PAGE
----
So, just trying to summarize the discussion on Read so far, I think we would like to complement its current only mandatory method…
fn read(&mut self, buf: &mut [u8]) -> Result<usize>
…with a second method based on internally managed storage that looks like this (all names are open to bikeshedding)
fn read_managed(&mut self) -> Result<&[u8]>
Note that with this API, you cannot call read_managed() if you are still holding a slice that you got from a previous call to it. That is intentional: it is a prerequisite for “sliding windows” use cases.
The implementation must guarantee that the underlying data is actually present in RAM, that no data races can occur with concurrent memory mappings, and that reads from the underlying slice will not block. If you want to use full-blown mmap(), in all its blocking and unsafe glory, then that is OS-specific and you should go for the memmap-rs crate.
One thing which read() can do and read_managed() cannot is to tune the buffer size. To some extent, this is on purpose: we sometimes want it to be automatic. But it is an important tuning parameter for performance vs memory footprint, and therefore it should be possible to control it. We could do it this way:
fn transfer_granularity(&self) -> usize;
fn max_window_size(&self) -> usize;
// winsize must be higher than zero, multiple of granularity, smaller than max
fn set_window_size(&mut self, winsize: usize) -> Result<()>;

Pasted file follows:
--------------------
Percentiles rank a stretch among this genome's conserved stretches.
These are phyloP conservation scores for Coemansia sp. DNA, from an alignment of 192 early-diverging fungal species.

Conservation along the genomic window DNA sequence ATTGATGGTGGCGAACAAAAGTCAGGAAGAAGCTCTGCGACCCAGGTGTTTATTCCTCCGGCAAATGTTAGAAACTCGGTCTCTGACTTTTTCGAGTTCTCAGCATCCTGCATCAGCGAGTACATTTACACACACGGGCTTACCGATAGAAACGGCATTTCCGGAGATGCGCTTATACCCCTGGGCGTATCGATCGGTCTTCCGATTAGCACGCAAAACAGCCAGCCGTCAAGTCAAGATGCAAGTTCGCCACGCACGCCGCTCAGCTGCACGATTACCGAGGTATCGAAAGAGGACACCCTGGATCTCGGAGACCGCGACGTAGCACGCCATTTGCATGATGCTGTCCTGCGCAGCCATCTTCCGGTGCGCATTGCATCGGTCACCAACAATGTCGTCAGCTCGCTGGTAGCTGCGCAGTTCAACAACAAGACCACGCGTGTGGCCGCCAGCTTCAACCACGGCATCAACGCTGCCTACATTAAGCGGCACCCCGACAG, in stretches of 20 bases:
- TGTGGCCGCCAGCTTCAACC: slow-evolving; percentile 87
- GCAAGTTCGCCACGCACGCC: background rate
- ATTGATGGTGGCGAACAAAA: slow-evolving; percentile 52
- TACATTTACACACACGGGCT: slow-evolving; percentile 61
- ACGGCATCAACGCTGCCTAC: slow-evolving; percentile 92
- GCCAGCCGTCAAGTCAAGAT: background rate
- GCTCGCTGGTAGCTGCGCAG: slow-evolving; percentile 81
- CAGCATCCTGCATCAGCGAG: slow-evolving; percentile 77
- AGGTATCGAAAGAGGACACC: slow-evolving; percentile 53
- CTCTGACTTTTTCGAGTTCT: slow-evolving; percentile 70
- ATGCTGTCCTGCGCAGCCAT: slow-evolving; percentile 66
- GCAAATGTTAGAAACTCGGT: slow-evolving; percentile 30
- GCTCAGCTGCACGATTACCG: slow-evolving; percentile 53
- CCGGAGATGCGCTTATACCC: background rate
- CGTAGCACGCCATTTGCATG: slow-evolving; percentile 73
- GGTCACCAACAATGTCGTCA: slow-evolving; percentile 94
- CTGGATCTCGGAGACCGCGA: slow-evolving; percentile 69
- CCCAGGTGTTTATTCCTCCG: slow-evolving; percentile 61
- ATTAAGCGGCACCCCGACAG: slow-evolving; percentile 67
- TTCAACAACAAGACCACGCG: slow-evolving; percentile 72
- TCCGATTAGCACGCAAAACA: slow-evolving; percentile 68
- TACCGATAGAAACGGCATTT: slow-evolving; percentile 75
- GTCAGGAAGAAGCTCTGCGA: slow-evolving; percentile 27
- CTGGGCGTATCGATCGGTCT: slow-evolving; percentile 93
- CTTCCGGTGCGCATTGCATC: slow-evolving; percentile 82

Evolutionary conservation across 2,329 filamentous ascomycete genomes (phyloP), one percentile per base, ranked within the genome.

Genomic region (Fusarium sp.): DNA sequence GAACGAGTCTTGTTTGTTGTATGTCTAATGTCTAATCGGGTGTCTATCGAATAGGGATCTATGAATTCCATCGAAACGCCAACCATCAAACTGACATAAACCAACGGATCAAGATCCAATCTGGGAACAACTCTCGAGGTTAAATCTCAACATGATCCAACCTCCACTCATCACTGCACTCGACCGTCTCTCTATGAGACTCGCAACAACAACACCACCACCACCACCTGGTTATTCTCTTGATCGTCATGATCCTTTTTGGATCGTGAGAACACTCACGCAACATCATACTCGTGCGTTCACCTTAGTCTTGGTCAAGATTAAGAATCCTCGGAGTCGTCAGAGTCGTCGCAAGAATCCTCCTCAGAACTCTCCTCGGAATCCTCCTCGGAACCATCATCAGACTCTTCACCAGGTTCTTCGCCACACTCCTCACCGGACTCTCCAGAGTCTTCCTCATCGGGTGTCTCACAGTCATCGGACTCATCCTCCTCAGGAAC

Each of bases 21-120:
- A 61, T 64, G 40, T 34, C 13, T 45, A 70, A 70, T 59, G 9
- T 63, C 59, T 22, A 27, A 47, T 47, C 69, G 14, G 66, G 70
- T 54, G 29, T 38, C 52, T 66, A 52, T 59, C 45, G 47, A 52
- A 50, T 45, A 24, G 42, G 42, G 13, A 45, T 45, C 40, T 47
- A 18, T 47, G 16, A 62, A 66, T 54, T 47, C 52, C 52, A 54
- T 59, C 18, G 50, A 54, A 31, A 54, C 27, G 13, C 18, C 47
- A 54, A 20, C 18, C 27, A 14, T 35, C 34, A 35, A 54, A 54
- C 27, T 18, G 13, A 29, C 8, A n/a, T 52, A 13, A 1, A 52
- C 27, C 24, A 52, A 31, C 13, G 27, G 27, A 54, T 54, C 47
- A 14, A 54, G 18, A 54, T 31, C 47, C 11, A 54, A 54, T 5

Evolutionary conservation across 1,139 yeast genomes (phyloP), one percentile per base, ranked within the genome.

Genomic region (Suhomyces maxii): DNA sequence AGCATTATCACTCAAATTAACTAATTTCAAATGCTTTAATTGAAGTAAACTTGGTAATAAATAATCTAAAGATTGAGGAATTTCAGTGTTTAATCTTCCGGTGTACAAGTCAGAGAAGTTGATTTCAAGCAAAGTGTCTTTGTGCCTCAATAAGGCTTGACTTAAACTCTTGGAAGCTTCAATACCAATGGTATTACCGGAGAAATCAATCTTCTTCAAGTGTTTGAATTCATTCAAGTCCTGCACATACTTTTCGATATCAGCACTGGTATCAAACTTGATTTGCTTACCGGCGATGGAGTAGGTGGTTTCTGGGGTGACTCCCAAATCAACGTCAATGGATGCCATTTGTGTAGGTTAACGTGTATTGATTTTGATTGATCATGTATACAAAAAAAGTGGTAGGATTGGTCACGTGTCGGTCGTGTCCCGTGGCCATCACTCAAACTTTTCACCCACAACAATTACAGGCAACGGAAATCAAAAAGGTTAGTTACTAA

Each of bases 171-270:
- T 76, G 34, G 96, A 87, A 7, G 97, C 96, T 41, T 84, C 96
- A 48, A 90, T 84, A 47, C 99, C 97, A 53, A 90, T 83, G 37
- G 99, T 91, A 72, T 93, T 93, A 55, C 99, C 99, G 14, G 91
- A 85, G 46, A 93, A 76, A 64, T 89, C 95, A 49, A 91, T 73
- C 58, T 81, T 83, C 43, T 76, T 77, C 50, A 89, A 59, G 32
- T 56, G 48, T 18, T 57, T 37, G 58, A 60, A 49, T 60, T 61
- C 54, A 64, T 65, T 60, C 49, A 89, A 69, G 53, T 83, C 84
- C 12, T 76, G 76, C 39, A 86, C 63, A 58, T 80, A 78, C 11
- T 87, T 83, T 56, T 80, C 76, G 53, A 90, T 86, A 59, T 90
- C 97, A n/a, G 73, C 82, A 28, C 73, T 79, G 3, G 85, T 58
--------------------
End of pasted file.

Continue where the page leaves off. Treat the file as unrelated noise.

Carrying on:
To which extent these methods could/should have “sane defaults” for existing Read implementations is left as an exercise to the reader. If there are no sane defaults, then we may want to add these facilities as an extra “ReadManaged” subtrait of Read, rather than directly into the Read trait.
Another question that must be resolved is whether such an API could be used in no_std environments. I suspect that it couldn’t, which would be another argument in favor of the ReadManaged supertrait approach.
I’m not sure how epoll-style nonblocking readout and readout from N different sources should be handled, maybe this could use inspiration from mio for network I/O. Does anyone have opinions on that?
(One opinion which I personally have is that not every I/O source may have a nonblocking mode. For example, I’m not sure if CPU I/O ports can always be nonblockingly peeked in low-level operations. If that is the case, we may not want to provide a nonblocking interface for everything that has a Read/ReadManaged implementations, but only in cases where it makes sense.)